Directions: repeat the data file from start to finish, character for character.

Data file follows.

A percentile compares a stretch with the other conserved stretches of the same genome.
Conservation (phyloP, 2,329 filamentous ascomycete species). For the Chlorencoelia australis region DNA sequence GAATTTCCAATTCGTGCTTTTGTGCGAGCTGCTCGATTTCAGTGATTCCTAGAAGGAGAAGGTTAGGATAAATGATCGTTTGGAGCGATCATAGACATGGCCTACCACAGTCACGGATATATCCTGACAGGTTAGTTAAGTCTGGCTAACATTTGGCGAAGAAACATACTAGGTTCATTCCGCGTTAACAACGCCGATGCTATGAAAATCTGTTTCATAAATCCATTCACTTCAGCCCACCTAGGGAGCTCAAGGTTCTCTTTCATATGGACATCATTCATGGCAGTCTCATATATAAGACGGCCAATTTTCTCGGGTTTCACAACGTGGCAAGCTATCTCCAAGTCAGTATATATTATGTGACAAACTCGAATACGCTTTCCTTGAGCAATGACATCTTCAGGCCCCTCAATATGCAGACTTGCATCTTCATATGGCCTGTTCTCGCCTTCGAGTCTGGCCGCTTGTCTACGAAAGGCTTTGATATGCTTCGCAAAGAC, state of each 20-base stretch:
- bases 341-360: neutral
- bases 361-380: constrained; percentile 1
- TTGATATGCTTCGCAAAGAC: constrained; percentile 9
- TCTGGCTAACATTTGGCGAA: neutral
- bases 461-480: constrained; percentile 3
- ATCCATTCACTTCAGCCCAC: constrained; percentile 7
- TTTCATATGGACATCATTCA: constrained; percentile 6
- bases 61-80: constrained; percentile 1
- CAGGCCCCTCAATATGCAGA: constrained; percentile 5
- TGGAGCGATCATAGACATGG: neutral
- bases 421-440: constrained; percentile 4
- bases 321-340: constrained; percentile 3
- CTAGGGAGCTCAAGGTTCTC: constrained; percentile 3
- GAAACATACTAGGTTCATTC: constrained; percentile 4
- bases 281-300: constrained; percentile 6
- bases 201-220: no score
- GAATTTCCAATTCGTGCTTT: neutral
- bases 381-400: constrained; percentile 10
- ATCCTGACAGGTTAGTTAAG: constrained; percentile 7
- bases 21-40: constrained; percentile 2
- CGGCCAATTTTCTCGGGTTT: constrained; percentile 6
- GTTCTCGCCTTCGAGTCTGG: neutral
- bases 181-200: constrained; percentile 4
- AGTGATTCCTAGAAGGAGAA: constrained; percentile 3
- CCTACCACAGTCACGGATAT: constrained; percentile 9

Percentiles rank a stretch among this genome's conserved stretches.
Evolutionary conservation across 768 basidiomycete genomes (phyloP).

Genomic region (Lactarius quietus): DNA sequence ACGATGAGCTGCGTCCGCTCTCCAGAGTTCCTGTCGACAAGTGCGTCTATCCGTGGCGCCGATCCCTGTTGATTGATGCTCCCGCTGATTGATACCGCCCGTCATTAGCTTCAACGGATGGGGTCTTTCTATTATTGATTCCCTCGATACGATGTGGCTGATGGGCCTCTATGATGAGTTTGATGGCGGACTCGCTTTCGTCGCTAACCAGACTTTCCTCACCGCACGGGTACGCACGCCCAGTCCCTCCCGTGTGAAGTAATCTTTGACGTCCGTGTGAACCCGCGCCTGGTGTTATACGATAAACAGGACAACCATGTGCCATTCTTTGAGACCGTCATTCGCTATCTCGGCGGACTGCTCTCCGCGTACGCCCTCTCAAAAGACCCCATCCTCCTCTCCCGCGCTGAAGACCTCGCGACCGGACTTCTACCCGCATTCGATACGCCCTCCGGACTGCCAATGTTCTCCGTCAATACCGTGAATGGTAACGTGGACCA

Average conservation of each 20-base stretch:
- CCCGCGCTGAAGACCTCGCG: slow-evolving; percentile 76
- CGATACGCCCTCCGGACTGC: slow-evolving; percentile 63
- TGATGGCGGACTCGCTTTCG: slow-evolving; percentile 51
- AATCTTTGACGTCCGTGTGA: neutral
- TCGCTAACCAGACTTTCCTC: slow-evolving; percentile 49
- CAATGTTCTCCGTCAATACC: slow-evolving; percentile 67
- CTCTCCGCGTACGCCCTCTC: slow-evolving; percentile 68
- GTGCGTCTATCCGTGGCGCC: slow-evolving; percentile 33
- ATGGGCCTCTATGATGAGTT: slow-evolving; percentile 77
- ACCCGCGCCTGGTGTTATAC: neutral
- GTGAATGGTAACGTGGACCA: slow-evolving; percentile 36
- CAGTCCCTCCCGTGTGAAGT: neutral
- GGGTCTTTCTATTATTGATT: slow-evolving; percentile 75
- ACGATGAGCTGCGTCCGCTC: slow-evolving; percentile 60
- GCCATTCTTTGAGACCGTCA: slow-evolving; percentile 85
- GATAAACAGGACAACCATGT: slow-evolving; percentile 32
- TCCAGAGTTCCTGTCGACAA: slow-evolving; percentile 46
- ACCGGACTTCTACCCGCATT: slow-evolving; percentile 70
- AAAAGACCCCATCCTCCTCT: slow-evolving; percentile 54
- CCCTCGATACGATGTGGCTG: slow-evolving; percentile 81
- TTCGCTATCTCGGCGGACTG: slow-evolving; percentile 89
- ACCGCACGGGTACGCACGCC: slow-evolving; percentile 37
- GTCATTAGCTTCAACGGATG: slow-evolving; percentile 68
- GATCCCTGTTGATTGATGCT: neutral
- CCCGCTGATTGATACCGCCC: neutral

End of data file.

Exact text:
A percentile compares a stretch with the other conserved stretches of the same genome.
Conservation (phyloP, 2,329 filamentous ascomycete species). For the Chlorencoelia australis region DNA sequence GAATTTCCAATTCGTGCTTTTGTGCGAGCTGCTCGATTTCAGTGATTCCTAGAAGGAGAAGGTTAGGATAAATGATCGTTTGGAGCGATCATAGACATGGCCTACCACAGTCACGGATATATCCTGACAGGTTAGTTAAGTCTGGCTAACATTTGGCGAAGAAACATACTAGGTTCATTCCGCGTTAACAACGCCGATGCTATGAAAATCTGTTTCATAAATCCATTCACTTCAGCCCACCTAGGGAGCTCAAGGTTCTCTTTCATATGGACATCATTCATGGCAGTCTCATATATAAGACGGCCAATTTTCTCGGGTTTCACAACGTGGCAAGCTATCTCCAAGTCAGTATATATTATGTGACAAACTCGAATACGCTTTCCTTGAGCAATGACATCTTCAGGCCCCTCAATATGCAGACTTGCATCTTCATATGGCCTGTTCTCGCCTTCGAGTCTGGCCGCTTGTCTACGAAAGGCTTTGATATGCTTCGCAAAGAC, state of each 20-base stretch:
- bases 341-360: neutral
- bases 361-380: constrained; percentile 1
- TTGATATGCTTCGCAAAGAC: constrained; percentile 9
- TCTGGCTAACATTTGGCGAA: neutral
- bases 461-480: constrained; percentile 3
- ATCCATTCACTTCAGCCCAC: constrained; percentile 7
- TTTCATATGGACATCATTCA: constrained; percentile 6
- bases 61-80: constrained; percentile 1
- CAGGCCCCTCAATATGCAGA: constrained; percentile 5
- TGGAGCGATCATAGACATGG: neutral
- bases 421-440: constrained; percentile 4
- bases 321-340: constrained; percentile 3
- CTAGGGAGCTCAAGGTTCTC: constrained; percentile 3
- GAAACATACTAGGTTCATTC: constrained; percentile 4
- bases 281-300: constrained; percentile 6
- bases 201-220: no score
- GAATTTCCAATTCGTGCTTT: neutral
- bases 381-400: constrained; percentile 10
- ATCCTGACAGGTTAGTTAAG: constrained; percentile 7
- bases 21-40: constrained; percentile 2
- CGGCCAATTTTCTCGGGTTT: constrained; percentile 6
- GTTCTCGCCTTCGAGTCTGG: neutral
- bases 181-200: constrained; percentile 4
- AGTGATTCCTAGAAGGAGAA: constrained; percentile 3
- CCTACCACAGTCACGGATAT: constrained; percentile 9

Percentiles rank a stretch among this genome's conserved stretches.
Evolutionary conservation across 768 basidiomycete genomes (phyloP).

Genomic region (Lactarius quietus): DNA sequence ACGATGAGCTGCGTCCGCTCTCCAGAGTTCCTGTCGACAAGTGCGTCTATCCGTGGCGCCGATCCCTGTTGATTGATGCTCCCGCTGATTGATACCGCCCGTCATTAGCTTCAACGGATGGGGTCTTTCTATTATTGATTCCCTCGATACGATGTGGCTGATGGGCCTCTATGATGAGTTTGATGGCGGACTCGCTTTCGTCGCTAACCAGACTTTCCTCACCGCACGGGTACGCACGCCCAGTCCCTCCCGTGTGAAGTAATCTTTGACGTCCGTGTGAACCCGCGCCTGGTGTTATACGATAAACAGGACAACCATGTGCCATTCTTTGAGACCGTCATTCGCTATCTCGGCGGACTGCTCTCCGCGTACGCCCTCTCAAAAGACCCCATCCTCCTCTCCCGCGCTGAAGACCTCGCGACCGGACTTCTACCCGCATTCGATACGCCCTCCGGACTGCCAATGTTCTCCGTCAATACCGTGAATGGTAACGTGGACCA

Average conservation of each 20-base stretch:
- CCCGCGCTGAAGACCTCGCG: slow-evolving; percentile 76
- CGATACGCCCTCCGGACTGC: slow-evolving; percentile 63
- TGATGGCGGACTCGCTTTCG: slow-evolving; percentile 51
- AATCTTTGACGTCCGTGTGA: neutral
- TCGCTAACCAGACTTTCCTC: slow-evolving; percentile 49
- CAATGTTCTCCGTCAATACC: slow-evolving; percentile 67
- CTCTCCGCGTACGCCCTCTC: slow-evolving; percentile 68
- GTGCGTCTATCCGTGGCGCC: slow-evolving; percentile 33
- ATGGGCCTCTATGATGAGTT: slow-evolving; percentile 77
- ACCCGCGCCTGGTGTTATAC: neutral
- GTGAATGGTAACGTGGACCA: slow-evolving; percentile 36
- CAGTCCCTCCCGTGTGAAGT: neutral
- GGGTCTTTCTATTATTGATT: slow-evolving; percentile 75
- ACGATGAGCTGCGTCCGCTC: slow-evolving; percentile 60
- GCCATTCTTTGAGACCGTCA: slow-evolving; percentile 85
- GATAAACAGGACAACCATGT: slow-evolving; percentile 32
- TCCAGAGTTCCTGTCGACAA: slow-evolving; percentile 46
- ACCGGACTTCTACCCGCATT: slow-evolving; percentile 70
- AAAAGACCCCATCCTCCTCT: slow-evolving; percentile 54
- CCCTCGATACGATGTGGCTG: slow-evolving; percentile 81
- TTCGCTATCTCGGCGGACTG: slow-evolving; percentile 89
- ACCGCACGGGTACGCACGCC: slow-evolving; percentile 37
- GTCATTAGCTTCAACGGATG: slow-evolving; percentile 68
- GATCCCTGTTGATTGATGCT: neutral
- CCCGCTGATTGATACCGCCC: neutral